Download the latest Gen Z trend data report here.
For Americans who came of age during the Great Depression, habits that formed during that period never fully left them, even decades after the economy had recovered and the world had shifted gears. New Deal voters formed one of the most lasting political coalitions in American history, transforming expectations of the role government could play in people’s lives. Consumers who had experienced destitution remained financially vigilant, saving and squirreling away goods, always aware that the good times might not last. These enduring impacts were pivotal in shaping a generation and the contours of the nation.
It is with that kind of era-defining and generation-altering moment in mind that Morning Consult is launching a new multiyear survey research project aimed at understanding how the coronavirus outbreak will influence Generation Z (those Americans born after 1997). While the crisis is still in its early stages, all signs point to this being a profoundly impactful event, with the potential to reorient younger Americans’ habits, values, and outlook on the world.
The research will cover a range of topics, including politics, consumer habits, trust in institutions, career expectations and more. The results are based on a tracking survey of 1,000 Americans ages 13-23, and will be updated periodically on this page. To always get the latest updates, sign-up here.
⇾ Members of Gen Z already see the outbreak as the most impactful event of their lifetimes: 78 percent say the pandemic has had a major impact on their worldview, a higher share than for a range of other events including mass shootings, the 2008 financial crisis and President Donald Trump’s election.
⇾ There is widespread distrust of people in power and a sense the world isn’t fair: Just 7 percent of Gen Z members put “a lot” of trust in people in positions of power, and only 6 percent strongly agree that the world is a fair place.
⇾ Concerns over education and career prospects abound in the shadow of COVID-19: 63 percent are worried the pandemic will impact their education for years to come; 59 percent are worried it will impact their career prospects.
⇾ Nonetheless, members of Gen Z remain optimistic about their personal futures, and they feel in control of their own destinies: 77 percent are optimistic about their future personal well-being, and 85 percent say their future is determined by the choices they make.
⇾ Gen Z respondents of all stripes say the coronavirus outbreak has influenced their outlook: Whether looking at race, gender, partisanship, community-type or education level, at least 7 in 10 members of each major sub-demographic group say the pandemic has impacted their worldview.
⇾ Additionally, 63 percent of this generation expects the pandemic will impact their personal future, while 20 percent say it will not.
⇾ In control of their own destiny: 85 percent of Gen Z say their future is determined by choices they make or things they can control, while 15 percent say their future is more determined by luck or fate.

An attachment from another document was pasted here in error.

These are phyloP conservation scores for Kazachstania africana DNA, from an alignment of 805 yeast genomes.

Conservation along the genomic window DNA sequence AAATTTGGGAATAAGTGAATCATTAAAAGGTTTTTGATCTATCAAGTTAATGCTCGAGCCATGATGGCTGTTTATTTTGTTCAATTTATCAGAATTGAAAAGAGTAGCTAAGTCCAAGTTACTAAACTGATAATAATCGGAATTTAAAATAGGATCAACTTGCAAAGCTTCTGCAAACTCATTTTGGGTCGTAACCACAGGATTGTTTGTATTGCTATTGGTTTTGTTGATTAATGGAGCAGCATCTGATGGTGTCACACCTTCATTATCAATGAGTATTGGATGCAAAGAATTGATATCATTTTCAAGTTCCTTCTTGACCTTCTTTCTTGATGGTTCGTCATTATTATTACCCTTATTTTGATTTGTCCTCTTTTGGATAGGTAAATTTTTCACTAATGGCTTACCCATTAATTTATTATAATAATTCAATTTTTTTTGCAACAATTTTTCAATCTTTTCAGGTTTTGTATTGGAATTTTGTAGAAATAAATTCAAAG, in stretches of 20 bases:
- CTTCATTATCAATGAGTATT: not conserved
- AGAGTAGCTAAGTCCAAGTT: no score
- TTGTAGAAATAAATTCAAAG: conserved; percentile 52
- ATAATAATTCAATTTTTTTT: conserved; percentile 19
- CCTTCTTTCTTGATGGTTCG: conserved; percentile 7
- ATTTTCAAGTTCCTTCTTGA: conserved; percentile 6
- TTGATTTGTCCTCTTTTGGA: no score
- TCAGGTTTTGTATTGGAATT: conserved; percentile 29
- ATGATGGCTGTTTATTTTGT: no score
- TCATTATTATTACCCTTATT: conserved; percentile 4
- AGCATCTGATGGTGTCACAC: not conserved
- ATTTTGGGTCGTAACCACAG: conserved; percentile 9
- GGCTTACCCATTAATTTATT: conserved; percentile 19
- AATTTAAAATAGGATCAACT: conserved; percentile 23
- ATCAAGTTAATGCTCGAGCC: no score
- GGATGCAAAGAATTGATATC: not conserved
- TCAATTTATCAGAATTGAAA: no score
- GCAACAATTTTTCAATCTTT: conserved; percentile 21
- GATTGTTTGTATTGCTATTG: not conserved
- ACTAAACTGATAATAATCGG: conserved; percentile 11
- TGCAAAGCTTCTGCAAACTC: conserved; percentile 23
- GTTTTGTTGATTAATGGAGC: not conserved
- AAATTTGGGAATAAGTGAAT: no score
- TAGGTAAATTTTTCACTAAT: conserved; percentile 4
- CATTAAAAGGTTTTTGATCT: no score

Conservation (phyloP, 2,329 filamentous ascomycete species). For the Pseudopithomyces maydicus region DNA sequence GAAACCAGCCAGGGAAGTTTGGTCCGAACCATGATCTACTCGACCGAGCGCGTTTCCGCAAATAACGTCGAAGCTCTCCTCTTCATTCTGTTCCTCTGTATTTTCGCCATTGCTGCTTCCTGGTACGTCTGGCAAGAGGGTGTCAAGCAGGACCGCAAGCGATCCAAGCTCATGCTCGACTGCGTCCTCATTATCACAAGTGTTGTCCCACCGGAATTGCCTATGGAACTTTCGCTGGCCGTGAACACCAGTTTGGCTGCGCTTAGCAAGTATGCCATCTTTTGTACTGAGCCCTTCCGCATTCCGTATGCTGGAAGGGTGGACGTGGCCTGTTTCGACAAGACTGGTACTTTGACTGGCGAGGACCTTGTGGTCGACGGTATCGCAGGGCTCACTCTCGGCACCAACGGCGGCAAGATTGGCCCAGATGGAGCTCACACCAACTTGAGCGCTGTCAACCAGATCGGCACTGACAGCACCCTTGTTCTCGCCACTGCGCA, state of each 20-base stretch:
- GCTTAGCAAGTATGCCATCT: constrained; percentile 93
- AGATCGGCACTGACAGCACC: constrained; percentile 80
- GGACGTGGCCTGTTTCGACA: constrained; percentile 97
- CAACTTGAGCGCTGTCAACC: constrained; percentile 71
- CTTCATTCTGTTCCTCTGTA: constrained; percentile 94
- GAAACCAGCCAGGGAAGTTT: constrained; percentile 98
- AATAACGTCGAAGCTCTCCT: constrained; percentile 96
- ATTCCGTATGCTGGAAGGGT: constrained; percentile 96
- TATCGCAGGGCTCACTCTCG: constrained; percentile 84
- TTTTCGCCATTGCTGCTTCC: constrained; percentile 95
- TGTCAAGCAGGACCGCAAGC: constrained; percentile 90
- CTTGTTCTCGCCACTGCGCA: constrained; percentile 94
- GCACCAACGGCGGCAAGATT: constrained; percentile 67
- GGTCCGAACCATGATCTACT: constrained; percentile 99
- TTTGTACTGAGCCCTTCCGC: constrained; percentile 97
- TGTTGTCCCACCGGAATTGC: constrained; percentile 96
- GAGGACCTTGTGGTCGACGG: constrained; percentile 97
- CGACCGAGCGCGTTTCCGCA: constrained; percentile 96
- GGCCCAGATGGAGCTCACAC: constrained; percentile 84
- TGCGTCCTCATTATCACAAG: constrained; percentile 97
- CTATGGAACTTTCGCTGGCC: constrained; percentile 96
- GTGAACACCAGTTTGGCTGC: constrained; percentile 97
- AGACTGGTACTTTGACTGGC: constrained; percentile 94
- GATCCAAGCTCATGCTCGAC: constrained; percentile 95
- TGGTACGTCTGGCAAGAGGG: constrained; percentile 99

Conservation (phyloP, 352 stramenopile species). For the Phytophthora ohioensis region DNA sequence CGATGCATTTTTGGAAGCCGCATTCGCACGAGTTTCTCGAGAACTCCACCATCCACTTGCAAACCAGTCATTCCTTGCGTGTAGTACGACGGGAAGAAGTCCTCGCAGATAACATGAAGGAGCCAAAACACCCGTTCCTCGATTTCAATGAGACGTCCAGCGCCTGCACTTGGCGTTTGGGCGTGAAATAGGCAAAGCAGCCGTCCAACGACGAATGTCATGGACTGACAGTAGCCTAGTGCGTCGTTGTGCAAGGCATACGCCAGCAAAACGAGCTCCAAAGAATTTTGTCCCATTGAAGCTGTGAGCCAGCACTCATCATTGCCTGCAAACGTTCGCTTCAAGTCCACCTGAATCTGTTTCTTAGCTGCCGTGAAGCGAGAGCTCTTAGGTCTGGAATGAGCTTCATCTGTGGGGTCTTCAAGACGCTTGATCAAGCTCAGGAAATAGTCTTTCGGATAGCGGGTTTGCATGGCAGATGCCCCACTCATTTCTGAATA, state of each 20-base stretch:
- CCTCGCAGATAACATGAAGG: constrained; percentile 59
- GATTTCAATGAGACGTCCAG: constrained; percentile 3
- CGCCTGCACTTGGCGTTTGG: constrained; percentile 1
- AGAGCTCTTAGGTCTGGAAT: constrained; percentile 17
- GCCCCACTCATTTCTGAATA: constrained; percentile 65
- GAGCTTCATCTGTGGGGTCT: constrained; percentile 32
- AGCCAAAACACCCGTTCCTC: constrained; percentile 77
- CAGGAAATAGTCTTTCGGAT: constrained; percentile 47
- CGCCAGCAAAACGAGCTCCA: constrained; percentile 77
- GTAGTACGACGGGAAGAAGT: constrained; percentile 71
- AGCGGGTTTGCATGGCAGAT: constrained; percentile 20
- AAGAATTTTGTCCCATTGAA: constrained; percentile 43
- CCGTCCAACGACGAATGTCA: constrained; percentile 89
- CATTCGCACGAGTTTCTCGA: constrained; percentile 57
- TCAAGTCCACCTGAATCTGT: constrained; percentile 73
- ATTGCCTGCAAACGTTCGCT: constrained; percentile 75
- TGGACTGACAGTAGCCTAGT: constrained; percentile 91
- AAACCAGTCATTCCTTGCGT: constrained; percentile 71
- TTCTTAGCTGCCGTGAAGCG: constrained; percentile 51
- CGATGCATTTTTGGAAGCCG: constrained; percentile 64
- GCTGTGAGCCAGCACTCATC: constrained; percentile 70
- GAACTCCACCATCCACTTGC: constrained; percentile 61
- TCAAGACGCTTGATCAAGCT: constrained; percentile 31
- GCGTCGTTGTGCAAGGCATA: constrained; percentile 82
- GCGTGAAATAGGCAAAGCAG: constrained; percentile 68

⇾ Gen Z is more personally optimistic than millennials: 28 percent of Gen Z say they are “very” optimistic about their future personal finances, compared to 19 percent for millennials. Likewise 32 percent of Gen Z say they are “very” optimistic about their future personal well-being, compared to 25 percent of millennials.
⇾ A majority of Gen Z members feel they have the potential to impact the world: 56 percent of Gen Z agree they have that potential, as do 57 percent of millennials.
⇾ Just 7 percent of Gen Z put “a lot” of trust in people of positions of power, given recent events. Forty-three percent trust people in positions of power “some,” while 35 percent say “not much” and 16 percent say “not at all.”
⇾ Just 6 percent of Gen Z strongly agree that the world is a fair place, while 13 percent somewhat agree, 23 percent somewhat disagree and 42 percent strongly disagree.”
⇾ Trust in the news media dips: The share of Gen Z members who say they trust the news media fell 7 percentage points between April and May, the largest decline for any institution tracked.
⇾ Distrust in government is partially driven by partisanship: 41 percent of Gen Z Democrats and 71 percent of Gen Z Republicans have at least some trust in the U.S. government. That divide largely mirrors results among U.S. adults.
⇾ Brands that treat employees well can win over Gen Z: 62 percent of Gen Z say it’s very important for companies they purchase from to treat their employees well, a higher share than say the same about any of the other factors assessed, including price and quality of products. Furthermore, 74 percent say that a company’s treatment of employees during the pandemic will impact their future loyalty.
⇾ The actions brands take now will matter down the line for Gen Z: 7 in 10 Gen Z respondents say that actions a company takes to help others during the pandemic will boost their loyalty after it ends. Sixty percent say the same about how companies communicate with customers during the pandemic.
The results on this page are based on two tracking surveys. The first was conducted April 9-12, and the second was conducted May 1-3, 2020. Both surveyed 1,000 13-23 year-olds, and 2,200 U.S. adults. The margin of error for Gen Z is +/- 3 percent.
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